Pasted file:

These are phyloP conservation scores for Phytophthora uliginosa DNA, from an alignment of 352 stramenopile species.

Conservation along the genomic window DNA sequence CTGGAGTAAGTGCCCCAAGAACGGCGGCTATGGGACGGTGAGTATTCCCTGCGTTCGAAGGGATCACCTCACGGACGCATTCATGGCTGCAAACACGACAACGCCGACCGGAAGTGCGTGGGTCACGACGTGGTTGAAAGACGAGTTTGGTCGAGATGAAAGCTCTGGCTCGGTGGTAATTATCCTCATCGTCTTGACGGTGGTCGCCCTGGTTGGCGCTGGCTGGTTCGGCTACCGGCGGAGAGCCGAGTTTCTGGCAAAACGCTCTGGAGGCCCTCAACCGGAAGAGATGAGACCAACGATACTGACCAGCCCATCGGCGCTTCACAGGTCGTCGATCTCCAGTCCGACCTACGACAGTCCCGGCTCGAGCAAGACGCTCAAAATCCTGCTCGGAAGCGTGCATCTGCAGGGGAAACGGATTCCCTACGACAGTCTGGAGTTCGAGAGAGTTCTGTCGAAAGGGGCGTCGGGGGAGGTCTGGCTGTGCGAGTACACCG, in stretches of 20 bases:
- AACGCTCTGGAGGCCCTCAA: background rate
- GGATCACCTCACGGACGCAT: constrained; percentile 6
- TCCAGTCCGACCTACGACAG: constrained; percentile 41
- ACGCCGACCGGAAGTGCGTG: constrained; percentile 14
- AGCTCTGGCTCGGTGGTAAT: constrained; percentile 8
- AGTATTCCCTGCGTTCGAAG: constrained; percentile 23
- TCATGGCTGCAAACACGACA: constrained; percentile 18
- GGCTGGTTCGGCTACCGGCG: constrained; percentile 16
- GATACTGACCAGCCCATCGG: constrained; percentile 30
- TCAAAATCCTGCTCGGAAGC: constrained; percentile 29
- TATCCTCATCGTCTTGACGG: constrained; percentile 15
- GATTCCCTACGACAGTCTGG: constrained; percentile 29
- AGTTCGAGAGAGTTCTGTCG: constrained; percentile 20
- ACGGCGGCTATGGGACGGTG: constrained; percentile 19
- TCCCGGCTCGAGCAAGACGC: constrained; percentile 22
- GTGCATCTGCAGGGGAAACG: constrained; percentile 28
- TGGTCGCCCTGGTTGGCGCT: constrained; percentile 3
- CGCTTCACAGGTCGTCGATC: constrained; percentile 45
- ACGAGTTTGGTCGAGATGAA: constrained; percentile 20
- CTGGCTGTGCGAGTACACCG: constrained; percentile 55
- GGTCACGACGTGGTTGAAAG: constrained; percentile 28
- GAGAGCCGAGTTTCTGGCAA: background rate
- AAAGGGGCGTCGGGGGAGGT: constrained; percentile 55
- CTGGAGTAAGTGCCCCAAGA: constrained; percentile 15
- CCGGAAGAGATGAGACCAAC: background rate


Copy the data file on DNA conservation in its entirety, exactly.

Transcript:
These are phyloP conservation scores for Phytophthora uliginosa DNA, from an alignment of 352 stramenopile species.

Conservation along the genomic window DNA sequence CTGGAGTAAGTGCCCCAAGAACGGCGGCTATGGGACGGTGAGTATTCCCTGCGTTCGAAGGGATCACCTCACGGACGCATTCATGGCTGCAAACACGACAACGCCGACCGGAAGTGCGTGGGTCACGACGTGGTTGAAAGACGAGTTTGGTCGAGATGAAAGCTCTGGCTCGGTGGTAATTATCCTCATCGTCTTGACGGTGGTCGCCCTGGTTGGCGCTGGCTGGTTCGGCTACCGGCGGAGAGCCGAGTTTCTGGCAAAACGCTCTGGAGGCCCTCAACCGGAAGAGATGAGACCAACGATACTGACCAGCCCATCGGCGCTTCACAGGTCGTCGATCTCCAGTCCGACCTACGACAGTCCCGGCTCGAGCAAGACGCTCAAAATCCTGCTCGGAAGCGTGCATCTGCAGGGGAAACGGATTCCCTACGACAGTCTGGAGTTCGAGAGAGTTCTGTCGAAAGGGGCGTCGGGGGAGGTCTGGCTGTGCGAGTACACCG, in stretches of 20 bases:
- AACGCTCTGGAGGCCCTCAA: background rate
- GGATCACCTCACGGACGCAT: constrained; percentile 6
- TCCAGTCCGACCTACGACAG: constrained; percentile 41
- ACGCCGACCGGAAGTGCGTG: constrained; percentile 14
- AGCTCTGGCTCGGTGGTAAT: constrained; percentile 8
- AGTATTCCCTGCGTTCGAAG: constrained; percentile 23
- TCATGGCTGCAAACACGACA: constrained; percentile 18
- GGCTGGTTCGGCTACCGGCG: constrained; percentile 16
- GATACTGACCAGCCCATCGG: constrained; percentile 30
- TCAAAATCCTGCTCGGAAGC: constrained; percentile 29
- TATCCTCATCGTCTTGACGG: constrained; percentile 15
- GATTCCCTACGACAGTCTGG: constrained; percentile 29
- AGTTCGAGAGAGTTCTGTCG: constrained; percentile 20
- ACGGCGGCTATGGGACGGTG: constrained; percentile 19
- TCCCGGCTCGAGCAAGACGC: constrained; percentile 22
- GTGCATCTGCAGGGGAAACG: constrained; percentile 28
- TGGTCGCCCTGGTTGGCGCT: constrained; percentile 3
- CGCTTCACAGGTCGTCGATC: constrained; percentile 45
- ACGAGTTTGGTCGAGATGAA: constrained; percentile 20
- CTGGCTGTGCGAGTACACCG: constrained; percentile 55
- GGTCACGACGTGGTTGAAAG: constrained; percentile 28
- GAGAGCCGAGTTTCTGGCAA: background rate
- AAAGGGGCGTCGGGGGAGGT: constrained; percentile 55
- CTGGAGTAAGTGCCCCAAGA: constrained; percentile 15
- CCGGAAGAGATGAGACCAAC: background rate